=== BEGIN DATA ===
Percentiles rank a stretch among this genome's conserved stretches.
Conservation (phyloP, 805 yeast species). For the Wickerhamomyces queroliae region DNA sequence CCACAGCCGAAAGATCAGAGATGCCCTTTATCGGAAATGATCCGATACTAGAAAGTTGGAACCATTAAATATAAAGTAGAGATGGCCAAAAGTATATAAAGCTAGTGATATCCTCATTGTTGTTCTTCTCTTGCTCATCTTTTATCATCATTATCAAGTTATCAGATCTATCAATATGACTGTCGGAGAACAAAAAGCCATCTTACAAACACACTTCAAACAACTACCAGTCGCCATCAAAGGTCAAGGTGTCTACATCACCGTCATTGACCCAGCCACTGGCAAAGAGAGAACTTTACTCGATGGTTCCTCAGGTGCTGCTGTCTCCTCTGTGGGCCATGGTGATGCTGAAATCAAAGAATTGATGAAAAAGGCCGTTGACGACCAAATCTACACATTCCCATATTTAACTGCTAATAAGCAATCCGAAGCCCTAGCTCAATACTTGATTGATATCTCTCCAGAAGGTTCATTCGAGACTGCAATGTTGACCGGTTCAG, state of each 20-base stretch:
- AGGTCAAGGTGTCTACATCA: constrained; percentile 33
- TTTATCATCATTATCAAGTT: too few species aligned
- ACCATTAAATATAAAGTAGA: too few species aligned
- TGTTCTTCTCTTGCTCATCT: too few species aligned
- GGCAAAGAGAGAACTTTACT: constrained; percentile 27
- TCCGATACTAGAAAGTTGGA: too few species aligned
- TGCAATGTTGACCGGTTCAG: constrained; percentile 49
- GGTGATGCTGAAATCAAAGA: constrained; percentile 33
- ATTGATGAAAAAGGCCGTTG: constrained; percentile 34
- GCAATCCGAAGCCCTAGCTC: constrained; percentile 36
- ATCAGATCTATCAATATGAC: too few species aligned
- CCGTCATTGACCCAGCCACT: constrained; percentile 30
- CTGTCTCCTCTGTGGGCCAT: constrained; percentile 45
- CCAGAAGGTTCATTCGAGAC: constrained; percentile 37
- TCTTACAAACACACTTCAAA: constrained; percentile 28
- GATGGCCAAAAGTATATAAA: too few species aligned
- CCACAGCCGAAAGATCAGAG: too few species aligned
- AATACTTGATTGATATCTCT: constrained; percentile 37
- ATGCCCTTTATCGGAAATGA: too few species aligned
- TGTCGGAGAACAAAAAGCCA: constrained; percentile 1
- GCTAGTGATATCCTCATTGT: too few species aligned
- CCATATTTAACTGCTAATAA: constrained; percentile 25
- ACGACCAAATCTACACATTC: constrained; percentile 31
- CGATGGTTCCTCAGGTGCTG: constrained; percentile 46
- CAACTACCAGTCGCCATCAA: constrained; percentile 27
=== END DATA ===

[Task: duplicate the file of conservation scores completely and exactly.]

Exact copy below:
Percentiles rank a stretch among this genome's conserved stretches.
Conservation (phyloP, 805 yeast species). For the Wickerhamomyces queroliae region DNA sequence CCACAGCCGAAAGATCAGAGATGCCCTTTATCGGAAATGATCCGATACTAGAAAGTTGGAACCATTAAATATAAAGTAGAGATGGCCAAAAGTATATAAAGCTAGTGATATCCTCATTGTTGTTCTTCTCTTGCTCATCTTTTATCATCATTATCAAGTTATCAGATCTATCAATATGACTGTCGGAGAACAAAAAGCCATCTTACAAACACACTTCAAACAACTACCAGTCGCCATCAAAGGTCAAGGTGTCTACATCACCGTCATTGACCCAGCCACTGGCAAAGAGAGAACTTTACTCGATGGTTCCTCAGGTGCTGCTGTCTCCTCTGTGGGCCATGGTGATGCTGAAATCAAAGAATTGATGAAAAAGGCCGTTGACGACCAAATCTACACATTCCCATATTTAACTGCTAATAAGCAATCCGAAGCCCTAGCTCAATACTTGATTGATATCTCTCCAGAAGGTTCATTCGAGACTGCAATGTTGACCGGTTCAG, state of each 20-base stretch:
- AGGTCAAGGTGTCTACATCA: constrained; percentile 33
- TTTATCATCATTATCAAGTT: too few species aligned
- ACCATTAAATATAAAGTAGA: too few species aligned
- TGTTCTTCTCTTGCTCATCT: too few species aligned
- GGCAAAGAGAGAACTTTACT: constrained; percentile 27
- TCCGATACTAGAAAGTTGGA: too few species aligned
- TGCAATGTTGACCGGTTCAG: constrained; percentile 49
- GGTGATGCTGAAATCAAAGA: constrained; percentile 33
- ATTGATGAAAAAGGCCGTTG: constrained; percentile 34
- GCAATCCGAAGCCCTAGCTC: constrained; percentile 36
- ATCAGATCTATCAATATGAC: too few species aligned
- CCGTCATTGACCCAGCCACT: constrained; percentile 30
- CTGTCTCCTCTGTGGGCCAT: constrained; percentile 45
- CCAGAAGGTTCATTCGAGAC: constrained; percentile 37
- TCTTACAAACACACTTCAAA: constrained; percentile 28
- GATGGCCAAAAGTATATAAA: too few species aligned
- CCACAGCCGAAAGATCAGAG: too few species aligned
- AATACTTGATTGATATCTCT: constrained; percentile 37
- ATGCCCTTTATCGGAAATGA: too few species aligned
- TGTCGGAGAACAAAAAGCCA: constrained; percentile 1
- GCTAGTGATATCCTCATTGT: too few species aligned
- CCATATTTAACTGCTAATAA: constrained; percentile 25
- ACGACCAAATCTACACATTC: constrained; percentile 31
- CGATGGTTCCTCAGGTGCTG: constrained; percentile 46
- CAACTACCAGTCGCCATCAA: constrained; percentile 27